- A new study examines how new anticoagulants compare with the drug warfarin in terms of effectiveness and safety.
- People with valvular atrial fibrillation (AFib), or irregular heartbeat, had lower risk for major bleeding events when given these newer anticoagulants than people given warfarin.
- The major downside of these newer drugs is that they cost significantly more than warfarin.
The anticoagulant warfarin, widely prescribed under the brand names Coumadin and Jantoven, has been a frontline medication for treating blood clots and preventing strokes since the 1950s.
But a large, new study suggests that people who have valvular atrial fibrillation (AFib), or irregular heartbeat, had lower risk for ischemic stroke or systemic embolism and major bleeding events when given newer
The researchers from the Perelman School of Medicine at the University of Pennsylvania included 55,000 people with AFib in their study, which published March 30 in the Annals of Internal Medicine.
Lead study author Ghadeer Dawwas, PhD, a postdoctoral fellow in the department of epidemiology, biostatistics, and informatics at the Perelman School of Medicine, told Healthline that the findings “support the use of direct oral anticoagulants in patients with atrial fibrillation” and valve-related heart diseases to prevent certain major health issues, including ischemic stroke or systemic embolism, without also drastically increasing the risk of bleeding complications.
“DOACs can be an effective and safe alternative to warfarin in patients with valvular atrial fibrillation and may provide treatment options in patients who receive suboptimal benefits from warfarin therapy,” Dawwas said.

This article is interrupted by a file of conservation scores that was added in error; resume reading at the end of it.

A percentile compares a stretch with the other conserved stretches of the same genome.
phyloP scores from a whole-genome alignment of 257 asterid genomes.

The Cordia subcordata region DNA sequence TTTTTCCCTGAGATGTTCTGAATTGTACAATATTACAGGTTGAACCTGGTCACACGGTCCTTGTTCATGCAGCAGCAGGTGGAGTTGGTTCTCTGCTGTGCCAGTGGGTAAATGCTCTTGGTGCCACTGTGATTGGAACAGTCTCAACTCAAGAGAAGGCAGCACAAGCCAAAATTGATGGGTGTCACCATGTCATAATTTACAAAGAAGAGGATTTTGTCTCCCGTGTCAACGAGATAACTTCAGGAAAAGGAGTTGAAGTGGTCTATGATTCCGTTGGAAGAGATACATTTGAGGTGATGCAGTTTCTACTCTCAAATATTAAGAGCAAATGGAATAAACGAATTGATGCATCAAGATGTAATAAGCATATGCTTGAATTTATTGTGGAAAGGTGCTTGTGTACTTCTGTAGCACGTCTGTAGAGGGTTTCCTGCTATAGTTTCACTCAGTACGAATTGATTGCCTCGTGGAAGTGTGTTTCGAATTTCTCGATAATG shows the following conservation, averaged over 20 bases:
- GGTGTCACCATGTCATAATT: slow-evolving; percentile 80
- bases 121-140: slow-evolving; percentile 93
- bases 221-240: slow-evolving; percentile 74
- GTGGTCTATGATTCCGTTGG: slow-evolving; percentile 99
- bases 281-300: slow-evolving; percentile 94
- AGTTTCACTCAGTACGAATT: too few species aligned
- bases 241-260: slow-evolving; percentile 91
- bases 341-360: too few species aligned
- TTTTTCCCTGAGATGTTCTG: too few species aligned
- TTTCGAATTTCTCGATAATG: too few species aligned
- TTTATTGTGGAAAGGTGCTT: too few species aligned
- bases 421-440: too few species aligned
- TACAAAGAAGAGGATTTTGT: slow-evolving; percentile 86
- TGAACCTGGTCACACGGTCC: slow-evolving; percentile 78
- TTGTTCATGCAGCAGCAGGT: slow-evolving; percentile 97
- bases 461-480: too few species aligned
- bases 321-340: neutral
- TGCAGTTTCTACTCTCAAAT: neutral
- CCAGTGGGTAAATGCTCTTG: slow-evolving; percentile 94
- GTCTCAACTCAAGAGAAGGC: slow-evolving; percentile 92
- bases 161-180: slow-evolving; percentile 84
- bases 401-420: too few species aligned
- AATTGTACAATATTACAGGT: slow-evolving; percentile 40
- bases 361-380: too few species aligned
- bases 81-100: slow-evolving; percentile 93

Dr. Sanjiv Patel, an interventional cardiologist at MemorialCare Heart & Vascular Institute at Orange Coast Medical Center in Fountain Valley, California, told Healthline that the findings are consistent with past research comparing warfarin with DOACs.
The major strength of this new research is its population size.
“It’s what I have seen as well in my own practice,” said Patel, referring to equal or superior effectiveness for DOACs, “and the amount of bleeding in the brain or gastrointestinal system is less.”
“Overall, [DOACs] are much better,” he said.
Warfarin, originally derived from spoiled sweet clover plants, is part of a class of drugs called vitamin K antagonists (VKAs).
VKAs are highly effective anticoagulants, but they do come with risks, including excessive bleeding, negative interactions with a number of other drugs and food, and highly variable in how people respond to doses.
The drug also has a
“Coumadin requires monthly INR blood tests and adjustment of dosing dependent on diet and addition of other medications such as antibiotics,” said Dr. Victoria Shin, a cardiologist with the Torrance Memorial Medical Center in Torrance, California.
This type of maintenance and monitoring may be challenging for some people to upkeep.
Emergency room visits for complications aren’t uncommon among people taking warfarin. And fear of bleeding has led to the drug being
DOACs inhibit the proteins involved in the process of blood clotting.
Warfarin inhibits the body using vitamin K to make clotting factors.
Dabigatran (Pradaxa), rivaroxaban (Xarelto), apixaban (Eliquis), and edoxaban (Savaysa) are among the DOACs that have been studied, marketed, and prescribed as alternatives to VKAs like warfarin.
In this latest study, researchers looked at data from a practice-based commercial healthcare database.
They concluded that use of rivaroxaban and apixaban was associated with greater effectiveness and fewer bleeding events compared with warfarin.
Dabigatran, on the other hand, resulted in fewer bleeding events but was no more effective than warfarin.
The major downside of DOACs is that they cost significantly more than warfarin.
“We hope this would encourage insurance companies to provide more coverage for these agents given their superior efficacy and lower risk of bleeding,” Shin told Healthline.